I firmly believe whoever came up with the three-month or 90-day evaluation period for a new employee was a genius! Within three months, you will know if a person is suitable for the position almost without fail. If they are not acceptable, the best thing you can do is replace them. Again, this is not just for your benefit but for theirs. Why should you or they be miserable because they aren't the right person for the job?
If they are a good performer, it's a no-brainer. If, however, they are adequate, you must decide if adequate is good enough for the position in the long term. As the boss, that is a decision only you can make, although it never hurts to ask some of the employee's peers what they think about the person before deciding. How they all work together is as important as anything else when it comes to productivity.
The lousy boss
Instead of calling the boss a poor boss, calling him or her a lousy boss is more fitting, don't you think? I was blessed during my career to have had some of the best bosses in the world and a couple that I thought were downright lousy! While we can't cover every type of boss here, let's focus on three basic types, those who are too involved, uninvolved, or just plain mean.
One thing about the micromanager type of boss is they usually get stuck where they are. This could be okay for them but bad for you if you work for one. One of the main things I found about people who micromanage or overmanage employees is they lack trust and rarely build trust with employees.
Many times, this comes from fear. Fear of how are viewed for the work performed, fear of someone not meeting their standards, fear from letting down their boss or the organization, fear of letting their guard down, and other such fears.
It could also be from a lack of confidence in people or in themselves. You may have a slight chance of winning them over if you can gain their confidence, but I wouldn't hold out too much hope. In the end, there is little likelihood they will change, so you must either accept their management style or find yourself another job.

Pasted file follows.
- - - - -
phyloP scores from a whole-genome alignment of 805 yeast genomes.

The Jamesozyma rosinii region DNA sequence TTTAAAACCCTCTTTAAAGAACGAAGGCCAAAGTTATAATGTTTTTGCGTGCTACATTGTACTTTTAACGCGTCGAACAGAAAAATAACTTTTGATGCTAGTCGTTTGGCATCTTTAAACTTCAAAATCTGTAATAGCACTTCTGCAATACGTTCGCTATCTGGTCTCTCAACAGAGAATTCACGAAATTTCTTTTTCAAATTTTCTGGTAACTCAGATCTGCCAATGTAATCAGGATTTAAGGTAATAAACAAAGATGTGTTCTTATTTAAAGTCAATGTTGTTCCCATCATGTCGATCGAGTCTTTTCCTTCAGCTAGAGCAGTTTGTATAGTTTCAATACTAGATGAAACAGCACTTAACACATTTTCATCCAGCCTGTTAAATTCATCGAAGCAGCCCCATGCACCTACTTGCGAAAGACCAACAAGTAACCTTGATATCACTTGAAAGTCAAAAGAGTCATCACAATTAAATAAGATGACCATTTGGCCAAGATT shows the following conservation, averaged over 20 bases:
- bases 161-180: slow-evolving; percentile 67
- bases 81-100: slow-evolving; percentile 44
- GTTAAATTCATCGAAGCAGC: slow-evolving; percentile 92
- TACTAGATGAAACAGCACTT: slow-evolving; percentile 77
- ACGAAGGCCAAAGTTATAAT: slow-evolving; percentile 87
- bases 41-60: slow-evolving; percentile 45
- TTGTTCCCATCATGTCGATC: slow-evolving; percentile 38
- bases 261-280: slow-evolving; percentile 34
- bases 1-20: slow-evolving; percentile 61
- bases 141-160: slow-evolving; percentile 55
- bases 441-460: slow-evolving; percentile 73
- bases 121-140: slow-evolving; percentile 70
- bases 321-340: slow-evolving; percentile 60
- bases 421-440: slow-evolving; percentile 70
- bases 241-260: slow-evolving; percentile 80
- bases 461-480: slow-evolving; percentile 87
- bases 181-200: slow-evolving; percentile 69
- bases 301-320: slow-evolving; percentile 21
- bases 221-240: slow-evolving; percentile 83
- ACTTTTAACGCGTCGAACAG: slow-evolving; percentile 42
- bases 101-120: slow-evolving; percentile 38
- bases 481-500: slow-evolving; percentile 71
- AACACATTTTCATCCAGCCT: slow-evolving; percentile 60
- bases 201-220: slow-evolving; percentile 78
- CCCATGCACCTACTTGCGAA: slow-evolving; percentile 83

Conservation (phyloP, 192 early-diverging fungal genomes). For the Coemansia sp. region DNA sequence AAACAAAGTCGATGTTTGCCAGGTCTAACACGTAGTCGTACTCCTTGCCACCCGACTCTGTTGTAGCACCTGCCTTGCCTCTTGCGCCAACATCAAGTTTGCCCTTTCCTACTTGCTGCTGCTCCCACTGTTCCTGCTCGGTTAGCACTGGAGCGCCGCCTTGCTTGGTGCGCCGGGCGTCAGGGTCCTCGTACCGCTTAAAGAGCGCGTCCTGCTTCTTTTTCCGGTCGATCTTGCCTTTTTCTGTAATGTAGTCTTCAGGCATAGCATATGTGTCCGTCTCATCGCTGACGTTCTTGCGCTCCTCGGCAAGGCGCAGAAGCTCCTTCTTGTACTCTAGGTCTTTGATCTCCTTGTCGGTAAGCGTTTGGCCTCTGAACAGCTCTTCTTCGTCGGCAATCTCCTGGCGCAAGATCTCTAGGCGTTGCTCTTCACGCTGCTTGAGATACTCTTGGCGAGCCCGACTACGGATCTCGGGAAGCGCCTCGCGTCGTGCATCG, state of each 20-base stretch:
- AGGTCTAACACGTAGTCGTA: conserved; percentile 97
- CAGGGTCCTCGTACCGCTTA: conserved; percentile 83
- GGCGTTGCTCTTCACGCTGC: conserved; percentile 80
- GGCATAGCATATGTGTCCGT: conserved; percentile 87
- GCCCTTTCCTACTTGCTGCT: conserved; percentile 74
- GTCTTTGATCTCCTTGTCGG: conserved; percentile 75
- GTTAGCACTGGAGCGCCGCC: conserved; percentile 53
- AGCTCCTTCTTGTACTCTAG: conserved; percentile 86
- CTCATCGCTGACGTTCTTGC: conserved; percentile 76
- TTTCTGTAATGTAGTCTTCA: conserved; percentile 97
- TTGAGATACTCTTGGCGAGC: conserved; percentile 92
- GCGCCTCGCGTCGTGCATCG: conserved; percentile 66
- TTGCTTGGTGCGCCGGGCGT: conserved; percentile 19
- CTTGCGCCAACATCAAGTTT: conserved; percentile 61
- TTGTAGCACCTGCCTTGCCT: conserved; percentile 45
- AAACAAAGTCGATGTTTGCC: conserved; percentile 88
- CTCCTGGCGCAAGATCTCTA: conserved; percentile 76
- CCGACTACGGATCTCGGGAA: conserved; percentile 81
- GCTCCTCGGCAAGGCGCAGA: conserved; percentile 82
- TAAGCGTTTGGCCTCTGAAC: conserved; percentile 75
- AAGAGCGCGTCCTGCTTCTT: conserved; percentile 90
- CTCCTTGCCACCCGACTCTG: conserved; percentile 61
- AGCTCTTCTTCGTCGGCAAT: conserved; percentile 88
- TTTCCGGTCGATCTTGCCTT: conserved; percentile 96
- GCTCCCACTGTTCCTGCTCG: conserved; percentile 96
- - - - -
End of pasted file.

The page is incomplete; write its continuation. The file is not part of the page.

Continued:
The uninvolved or uncaring boss
This type of boss can drive some people up a wall (especially me!) When the boss just doesn't seem to care or is weak, you can do little more than try to win their favor. Provided you want to. Again the company will likely do nothing or little, so you are often better off finding another job unless you can live with their management style.
The rude boss
This is perhaps the worst kind of boss. Their rudeness can often come across as bullying and should never be allowed by a company in any case. Unfortunately, they exist and may even thrive in some work environments. As an employee, it may be best to leave the job as soon as possible. Will they last, or won't they? Who knows, so why take the chance they won't. I found it to be true more than not, especially if you attempt to go over their head, you will be the one losing the job, not them. It would be better to leave the job rather than put up with poor treatment.
Yes, you likely found a common theme in this article; if you are the boss, have an open and honest discussion. If you can overcome whatever the issue is good. If not, get rid of them. You will be doing yourself, your company, and them a favor when you do so.
If you are an employee in a difficult situation with a lousy boss, you can try to hang in there, or it may behoove you to find another job. Again, it's better for you to be happy and not miserable in a place where you spend a quarter of your life!
The great thing about all of this is whether you are the employee or the employee's boss, you get to choose what you do at the end of the day. Why not choose what is best for everyone in the long run!